Thursday, March 12, 2015

Red Queen by Victoria Aveyard

Title: Red Queen
Author: Victoria Aveyard
Publisher: Harper Teen
Publication date: February 10, 2015
Source/format: Library/Hardcover

Rating: ☆☆☆1/2
Synopsis (from goodreads):

Graceling meets The Selection in debut novelist Victoria Aveyard's sweeping tale of seventeen-year-old Mare, a common girl whose once-latent magical power draws her into the dangerous intrigue of the king's palace. Will her power save her or condemn her?

Mare Barrow's world is divided by blood--those with common, Red blood serve the Silver- blooded elite, who are gifted with superhuman abilities. Mare is a Red, scraping by as a thief in a poor, rural village, until a twist of fate throws her in front of the Silver court. Before the king, princes, and all the nobles, she discovers she has an ability of her own.

To cover up this impossibility, the king forces her to play the role of a lost Silver princess and betroths her to one of his own sons. As Mare is drawn further into the Silver world, she risks everything and uses her new position to help the Scarlet Guard--a growing Red rebellion--even as her heart tugs her in an impossible direction. One wrong move can lead to her death, but in the dangerous game she plays, the only certainty is betrayal.

My Thoughts:

Red Queen has been recommended to me by several people and I wanted to see what the hype was all about. The novel reminds me of a mix of the Hunger Games series, the Selection series and Red Rising. Mare Barrow is a Red and is from the Stilts. She is almost 18 and doesn't have a job or apprenticeship. Those who don't have an employment before they turn 18 are conscripted into the army. She has been supporting her family living as a thief and miscreant. Her brothers are in military and her younger sister is supporting her family through a highly praised apprenticeship. Silvers live in a world of luxury while the Reds work hard to survive. Besides the color of their blood, Silvers all have a special ability derived from the family house they are born in.

Mare ends up in an awkward position after saving her own life. It turns out Mare has a special ability that she shouldn't have since she is only a Red. Mare joins the world of the elite disguised as a long lost princess of a war hero. She is no longer Mare Barrow to the world except to her family, the royal family and to a few others.

Mare is quite frustrating at times during the book. I understand she doesn't like to be told what to do but there is a fine line and she is definitely hovering on it. It's life or death and she doesn't seem to care. She definitely needs to learn how to think before she talks. I am surprised she wasn't punished or reprimanded a lot when she was out of line.

Although I enjoyed the book, I feel like the book was quite hyped up over the past few months. Is it the best book I've read? No, but it was a fun read. Sometimes I feel like when books are over-hyped, I have higher expectations for the books. I'm not fond of the weird love square in the book. There are a lot of High Houses to remember and a lot of landmarks. I would love to see a map of Norta. It would be easier to picture where everything is located.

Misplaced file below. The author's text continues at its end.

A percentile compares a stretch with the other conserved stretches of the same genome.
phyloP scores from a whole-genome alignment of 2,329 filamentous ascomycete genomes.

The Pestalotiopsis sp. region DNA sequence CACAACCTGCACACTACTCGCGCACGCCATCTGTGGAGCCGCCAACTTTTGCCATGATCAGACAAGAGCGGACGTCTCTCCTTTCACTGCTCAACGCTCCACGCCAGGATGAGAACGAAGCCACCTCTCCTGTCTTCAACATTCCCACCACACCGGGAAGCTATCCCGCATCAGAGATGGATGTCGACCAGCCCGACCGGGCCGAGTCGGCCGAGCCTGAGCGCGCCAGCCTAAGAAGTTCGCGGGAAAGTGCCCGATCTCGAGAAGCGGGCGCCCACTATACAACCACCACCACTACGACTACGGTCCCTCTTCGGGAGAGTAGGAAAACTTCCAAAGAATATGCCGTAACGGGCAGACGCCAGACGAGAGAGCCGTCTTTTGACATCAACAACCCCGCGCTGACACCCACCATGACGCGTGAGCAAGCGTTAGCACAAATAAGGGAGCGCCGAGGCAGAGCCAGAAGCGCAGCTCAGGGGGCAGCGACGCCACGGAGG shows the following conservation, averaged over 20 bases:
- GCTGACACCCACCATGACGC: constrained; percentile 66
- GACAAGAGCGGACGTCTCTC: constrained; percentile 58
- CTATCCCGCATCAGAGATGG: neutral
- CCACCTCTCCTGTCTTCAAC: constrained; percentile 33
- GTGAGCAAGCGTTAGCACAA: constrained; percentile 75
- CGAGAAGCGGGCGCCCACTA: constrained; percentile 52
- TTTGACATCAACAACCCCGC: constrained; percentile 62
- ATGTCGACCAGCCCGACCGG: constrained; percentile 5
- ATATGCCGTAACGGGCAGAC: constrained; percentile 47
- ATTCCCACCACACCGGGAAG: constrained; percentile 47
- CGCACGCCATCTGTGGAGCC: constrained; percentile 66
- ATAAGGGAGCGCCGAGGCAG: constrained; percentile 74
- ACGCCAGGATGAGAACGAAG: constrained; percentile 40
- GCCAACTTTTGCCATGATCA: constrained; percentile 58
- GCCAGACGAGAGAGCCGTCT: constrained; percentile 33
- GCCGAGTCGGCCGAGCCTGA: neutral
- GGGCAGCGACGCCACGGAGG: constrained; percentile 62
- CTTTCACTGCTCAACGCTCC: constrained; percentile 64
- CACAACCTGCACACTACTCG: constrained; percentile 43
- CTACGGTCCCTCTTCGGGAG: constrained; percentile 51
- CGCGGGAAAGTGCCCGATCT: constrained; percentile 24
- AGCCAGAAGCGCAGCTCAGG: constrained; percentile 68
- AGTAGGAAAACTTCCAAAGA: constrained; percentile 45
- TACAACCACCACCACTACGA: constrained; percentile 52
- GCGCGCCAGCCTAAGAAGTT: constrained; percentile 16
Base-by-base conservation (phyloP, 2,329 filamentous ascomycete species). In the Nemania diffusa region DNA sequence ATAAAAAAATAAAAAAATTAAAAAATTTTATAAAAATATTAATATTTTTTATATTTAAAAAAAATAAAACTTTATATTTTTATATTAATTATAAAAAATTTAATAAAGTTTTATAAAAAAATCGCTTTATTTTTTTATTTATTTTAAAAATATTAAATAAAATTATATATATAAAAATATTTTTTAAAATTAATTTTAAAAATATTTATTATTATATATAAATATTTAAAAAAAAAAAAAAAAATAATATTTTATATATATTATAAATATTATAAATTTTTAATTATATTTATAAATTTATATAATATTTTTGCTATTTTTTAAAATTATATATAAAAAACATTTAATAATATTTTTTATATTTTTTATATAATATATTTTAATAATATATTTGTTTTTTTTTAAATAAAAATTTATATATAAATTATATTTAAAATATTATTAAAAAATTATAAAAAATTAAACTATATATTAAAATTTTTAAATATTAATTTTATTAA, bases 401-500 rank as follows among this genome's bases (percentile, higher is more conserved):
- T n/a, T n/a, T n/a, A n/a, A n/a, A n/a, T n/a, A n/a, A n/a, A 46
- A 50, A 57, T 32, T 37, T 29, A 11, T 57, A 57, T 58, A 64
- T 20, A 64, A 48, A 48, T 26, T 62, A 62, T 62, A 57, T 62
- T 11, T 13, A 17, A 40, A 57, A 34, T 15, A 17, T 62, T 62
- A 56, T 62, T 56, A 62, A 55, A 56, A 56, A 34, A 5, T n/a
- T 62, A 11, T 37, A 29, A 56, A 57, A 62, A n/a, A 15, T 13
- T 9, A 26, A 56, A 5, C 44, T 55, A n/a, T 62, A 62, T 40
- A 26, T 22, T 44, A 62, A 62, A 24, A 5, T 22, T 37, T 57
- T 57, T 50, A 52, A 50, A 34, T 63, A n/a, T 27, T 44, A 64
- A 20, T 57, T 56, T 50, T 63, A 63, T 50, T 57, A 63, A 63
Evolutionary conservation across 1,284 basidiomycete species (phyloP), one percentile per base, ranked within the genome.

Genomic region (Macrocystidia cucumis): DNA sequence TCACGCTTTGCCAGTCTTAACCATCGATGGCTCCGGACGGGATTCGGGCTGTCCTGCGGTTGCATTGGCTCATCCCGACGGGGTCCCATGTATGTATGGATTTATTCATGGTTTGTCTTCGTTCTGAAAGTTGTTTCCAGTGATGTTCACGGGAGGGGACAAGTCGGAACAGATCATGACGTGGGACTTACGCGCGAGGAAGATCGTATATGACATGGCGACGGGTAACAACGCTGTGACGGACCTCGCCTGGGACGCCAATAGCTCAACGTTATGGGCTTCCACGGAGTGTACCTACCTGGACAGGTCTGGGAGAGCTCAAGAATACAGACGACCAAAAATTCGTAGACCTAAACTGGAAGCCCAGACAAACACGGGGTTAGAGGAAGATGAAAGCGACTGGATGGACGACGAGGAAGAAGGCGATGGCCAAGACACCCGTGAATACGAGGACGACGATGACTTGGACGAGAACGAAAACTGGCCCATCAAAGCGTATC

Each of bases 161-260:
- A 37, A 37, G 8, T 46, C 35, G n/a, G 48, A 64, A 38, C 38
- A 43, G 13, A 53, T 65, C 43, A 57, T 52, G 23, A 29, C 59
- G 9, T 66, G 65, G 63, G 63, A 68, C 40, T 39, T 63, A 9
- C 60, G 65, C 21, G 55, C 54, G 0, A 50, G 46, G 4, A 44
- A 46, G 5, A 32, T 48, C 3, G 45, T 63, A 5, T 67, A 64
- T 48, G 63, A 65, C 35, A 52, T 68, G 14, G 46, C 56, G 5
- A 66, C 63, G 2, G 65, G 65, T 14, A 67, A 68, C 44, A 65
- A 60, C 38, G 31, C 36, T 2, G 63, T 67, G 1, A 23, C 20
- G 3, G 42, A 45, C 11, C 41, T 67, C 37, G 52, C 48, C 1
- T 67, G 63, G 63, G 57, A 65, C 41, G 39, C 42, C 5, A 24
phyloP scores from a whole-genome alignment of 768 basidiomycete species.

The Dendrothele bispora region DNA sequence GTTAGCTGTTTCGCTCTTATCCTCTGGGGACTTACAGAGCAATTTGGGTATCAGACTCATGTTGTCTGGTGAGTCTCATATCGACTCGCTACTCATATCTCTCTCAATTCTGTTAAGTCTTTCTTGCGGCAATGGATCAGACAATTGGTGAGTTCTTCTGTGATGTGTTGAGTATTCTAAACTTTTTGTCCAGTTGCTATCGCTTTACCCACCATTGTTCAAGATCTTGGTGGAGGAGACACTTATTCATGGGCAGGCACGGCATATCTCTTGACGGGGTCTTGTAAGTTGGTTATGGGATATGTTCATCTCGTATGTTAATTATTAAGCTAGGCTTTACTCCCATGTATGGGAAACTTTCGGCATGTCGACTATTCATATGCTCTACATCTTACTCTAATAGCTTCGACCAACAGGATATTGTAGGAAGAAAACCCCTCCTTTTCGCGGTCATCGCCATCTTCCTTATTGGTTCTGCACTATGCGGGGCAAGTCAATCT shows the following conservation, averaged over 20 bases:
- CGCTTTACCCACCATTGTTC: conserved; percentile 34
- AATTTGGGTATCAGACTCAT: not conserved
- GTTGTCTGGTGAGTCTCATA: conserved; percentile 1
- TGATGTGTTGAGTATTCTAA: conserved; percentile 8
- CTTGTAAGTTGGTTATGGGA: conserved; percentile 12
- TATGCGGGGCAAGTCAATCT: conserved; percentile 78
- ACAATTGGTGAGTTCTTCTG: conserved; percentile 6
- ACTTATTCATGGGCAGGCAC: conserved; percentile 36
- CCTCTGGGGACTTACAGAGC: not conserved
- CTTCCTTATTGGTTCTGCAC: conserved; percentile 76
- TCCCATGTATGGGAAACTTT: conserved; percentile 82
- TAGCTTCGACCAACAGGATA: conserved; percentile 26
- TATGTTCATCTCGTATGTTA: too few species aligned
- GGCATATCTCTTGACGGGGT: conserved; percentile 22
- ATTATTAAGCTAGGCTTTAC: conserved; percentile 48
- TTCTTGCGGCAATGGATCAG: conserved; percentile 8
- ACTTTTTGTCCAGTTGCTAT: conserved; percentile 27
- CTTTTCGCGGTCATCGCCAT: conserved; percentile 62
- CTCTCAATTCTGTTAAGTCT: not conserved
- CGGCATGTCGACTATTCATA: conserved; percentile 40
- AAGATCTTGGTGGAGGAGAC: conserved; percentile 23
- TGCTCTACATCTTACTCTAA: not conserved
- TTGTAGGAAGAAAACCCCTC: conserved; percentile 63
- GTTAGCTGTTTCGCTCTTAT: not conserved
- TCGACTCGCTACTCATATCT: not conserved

Julian is one of my favorite characters in the novel and I do agree with him when he mentioned, "anyone can betray anyone." The betrayal in the novel is quite obvious to me pretty early on in the book. I wasn't nearly as surprised when I found out. Hopefully in the second and third installments, the twists will be more unpredictable.

Mare reminded me a lot of Katniss. She is determined to take care of her family. She doesn't think when she talks and sometimes is quite unlikable. She has a friend name Kilorn who is very similar to Gale in term of personality. There is a section in the Red Queen where Mare and Kilorn are thinking about running away to escape conscription. This definitely reminds me of when Katniss and Gale were trying to run away from the Reaping and the Games. Both books have some kind of secret rebellion society. Mare and Katniss are used as symbols to encourage certain behavior from the masses even though they do not want to.

Red Queen reminded me of Red Rising. Mare and Darrow are Reds. Mare becomes a Silver and Darrow becomes a Gold. Both novels have a Red infiltrating the elite. The fact that throughout both books, red is rising is mentioned a lot. It's too similar.

The Queenstrial reminded me of the Selection. Girls will compete to become part of the royal family. The whole cattiness between the girls in both books are quite similar. I find Evangeline to be very Celeste like. She is obviously conceited with herself and doesn't mind bullying others. She finds herself to be highly regarded and treats others like they are "below" her.

If you are looking for a fun dystopian fantasy, check out the Red Queen. Victoria Aveyard's debut novel is the first novel in the Red Queen trilogy.


  1. I couldn't agree more Nicole! I was a bit surprised at how predictable some parts of the book were. I am still not sold on the comparison to The Selection but I do like this one as a possibly action-packed read-a-like for The Hunger Games.

    1. There are hints of The Selection but they are minor. I definitely see more similarities between the Red Queen and The Hunger Games.

  2. I was disappointed with Red Queen as well. It was just too similar and used too many ideas from other YA books.

    1. It was pretty much a mish mash of other YA titles but together. I did read the The Glass Sword recently and eh. I wasn't having high expectations but I was looking for redemption.

    2. Okay good I'm not going to buy it, then.